Advanced searching allows you to limit results and helps you break through ranking algorithms to find those useful documents that are multiple levels deep. I’ll post a new tip every Wednesday for the next six weeks, so check back!
Today’s tip: Using the “+” and the “-“
I had been taught to use the (+) and (–) in place of and (+) and not (–) when using search engines such as Google and Yahoo!. Considering the way search engines rank, there is a better way to use the (+).
Use the + sign to include a stop word in your search. For example, to find The Atlantic magazine, type: +the atlantic -ocean. (Continue to use the – sign in front of words to leave them out of your results.)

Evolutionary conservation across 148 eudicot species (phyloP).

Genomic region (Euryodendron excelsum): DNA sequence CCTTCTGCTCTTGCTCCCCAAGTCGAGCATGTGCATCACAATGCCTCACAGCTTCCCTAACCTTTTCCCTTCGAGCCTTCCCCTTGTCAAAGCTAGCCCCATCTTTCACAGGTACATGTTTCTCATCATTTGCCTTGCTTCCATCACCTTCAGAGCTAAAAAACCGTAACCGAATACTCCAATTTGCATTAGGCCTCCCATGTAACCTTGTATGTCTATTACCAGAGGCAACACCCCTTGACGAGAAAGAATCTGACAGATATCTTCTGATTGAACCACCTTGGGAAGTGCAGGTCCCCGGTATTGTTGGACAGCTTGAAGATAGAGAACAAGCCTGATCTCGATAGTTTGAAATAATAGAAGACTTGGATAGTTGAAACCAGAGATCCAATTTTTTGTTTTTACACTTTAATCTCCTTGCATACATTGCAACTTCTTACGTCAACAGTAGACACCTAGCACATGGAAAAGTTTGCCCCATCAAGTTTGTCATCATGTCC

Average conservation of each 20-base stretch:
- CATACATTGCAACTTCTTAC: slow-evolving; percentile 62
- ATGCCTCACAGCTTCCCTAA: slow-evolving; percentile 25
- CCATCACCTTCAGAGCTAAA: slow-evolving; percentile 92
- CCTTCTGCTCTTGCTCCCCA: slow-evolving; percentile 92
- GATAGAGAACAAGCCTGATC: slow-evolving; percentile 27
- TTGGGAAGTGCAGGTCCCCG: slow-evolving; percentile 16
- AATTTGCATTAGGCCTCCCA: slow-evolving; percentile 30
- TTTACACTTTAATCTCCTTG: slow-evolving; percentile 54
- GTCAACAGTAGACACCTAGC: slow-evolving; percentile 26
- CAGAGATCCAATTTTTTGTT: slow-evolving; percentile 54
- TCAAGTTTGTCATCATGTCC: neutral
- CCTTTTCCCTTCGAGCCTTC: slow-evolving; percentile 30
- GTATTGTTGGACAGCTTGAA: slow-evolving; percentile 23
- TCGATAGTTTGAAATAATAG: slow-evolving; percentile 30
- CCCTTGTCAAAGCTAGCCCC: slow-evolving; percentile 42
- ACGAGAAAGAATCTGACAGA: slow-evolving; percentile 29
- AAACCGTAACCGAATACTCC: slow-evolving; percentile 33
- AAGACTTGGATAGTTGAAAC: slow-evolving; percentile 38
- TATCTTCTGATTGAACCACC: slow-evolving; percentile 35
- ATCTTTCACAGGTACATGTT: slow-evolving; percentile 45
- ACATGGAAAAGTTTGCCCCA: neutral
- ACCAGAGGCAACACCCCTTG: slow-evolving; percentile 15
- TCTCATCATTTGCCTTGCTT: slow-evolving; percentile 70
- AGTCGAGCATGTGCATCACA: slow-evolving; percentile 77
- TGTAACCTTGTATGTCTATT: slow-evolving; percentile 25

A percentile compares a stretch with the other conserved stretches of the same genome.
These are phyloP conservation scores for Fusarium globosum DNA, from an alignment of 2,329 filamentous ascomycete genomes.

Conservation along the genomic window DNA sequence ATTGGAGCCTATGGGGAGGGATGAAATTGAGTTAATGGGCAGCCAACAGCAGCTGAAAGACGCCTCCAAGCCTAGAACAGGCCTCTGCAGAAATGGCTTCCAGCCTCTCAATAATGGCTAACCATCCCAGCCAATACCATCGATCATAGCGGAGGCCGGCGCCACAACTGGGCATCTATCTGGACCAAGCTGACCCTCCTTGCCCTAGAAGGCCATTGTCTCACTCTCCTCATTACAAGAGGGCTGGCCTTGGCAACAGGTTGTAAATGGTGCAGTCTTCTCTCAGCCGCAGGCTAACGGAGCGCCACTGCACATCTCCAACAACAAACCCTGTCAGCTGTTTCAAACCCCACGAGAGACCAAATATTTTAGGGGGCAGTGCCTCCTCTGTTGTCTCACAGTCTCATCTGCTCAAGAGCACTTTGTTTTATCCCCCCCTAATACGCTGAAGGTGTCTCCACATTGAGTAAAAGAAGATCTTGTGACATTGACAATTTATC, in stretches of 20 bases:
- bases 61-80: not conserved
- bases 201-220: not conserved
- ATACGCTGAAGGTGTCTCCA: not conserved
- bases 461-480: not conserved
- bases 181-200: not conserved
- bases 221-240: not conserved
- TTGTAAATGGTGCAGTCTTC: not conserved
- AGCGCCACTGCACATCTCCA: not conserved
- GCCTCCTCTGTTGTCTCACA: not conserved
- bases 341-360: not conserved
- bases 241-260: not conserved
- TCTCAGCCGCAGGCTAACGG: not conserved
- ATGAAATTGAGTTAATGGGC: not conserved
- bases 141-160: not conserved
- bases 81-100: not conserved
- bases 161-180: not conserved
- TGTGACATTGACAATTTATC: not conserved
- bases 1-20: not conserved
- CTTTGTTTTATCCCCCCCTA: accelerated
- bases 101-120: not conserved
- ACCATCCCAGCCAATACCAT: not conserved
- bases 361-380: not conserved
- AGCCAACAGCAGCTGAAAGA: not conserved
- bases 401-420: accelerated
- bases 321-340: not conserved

Stop words are common words such as: a, an, by, for, how, of, on, the, what, when, where, will
Search engines typically ignore stop words, so to make sure the stop word is searched, put the + sign in front of it. An alternative is to include the stop words in a phrase by placing quotations around it: “the atlantic” -ocean (this search will give you almost the exact same results as the example above).
The tips in this weekly update are from a January 2006 presentation for SLA. Beyond the Basics of Internet Search Engines: Choosing and Using the Best Features of the Major Engines, Rita Vine, MLS, firstname.lastname@example.org.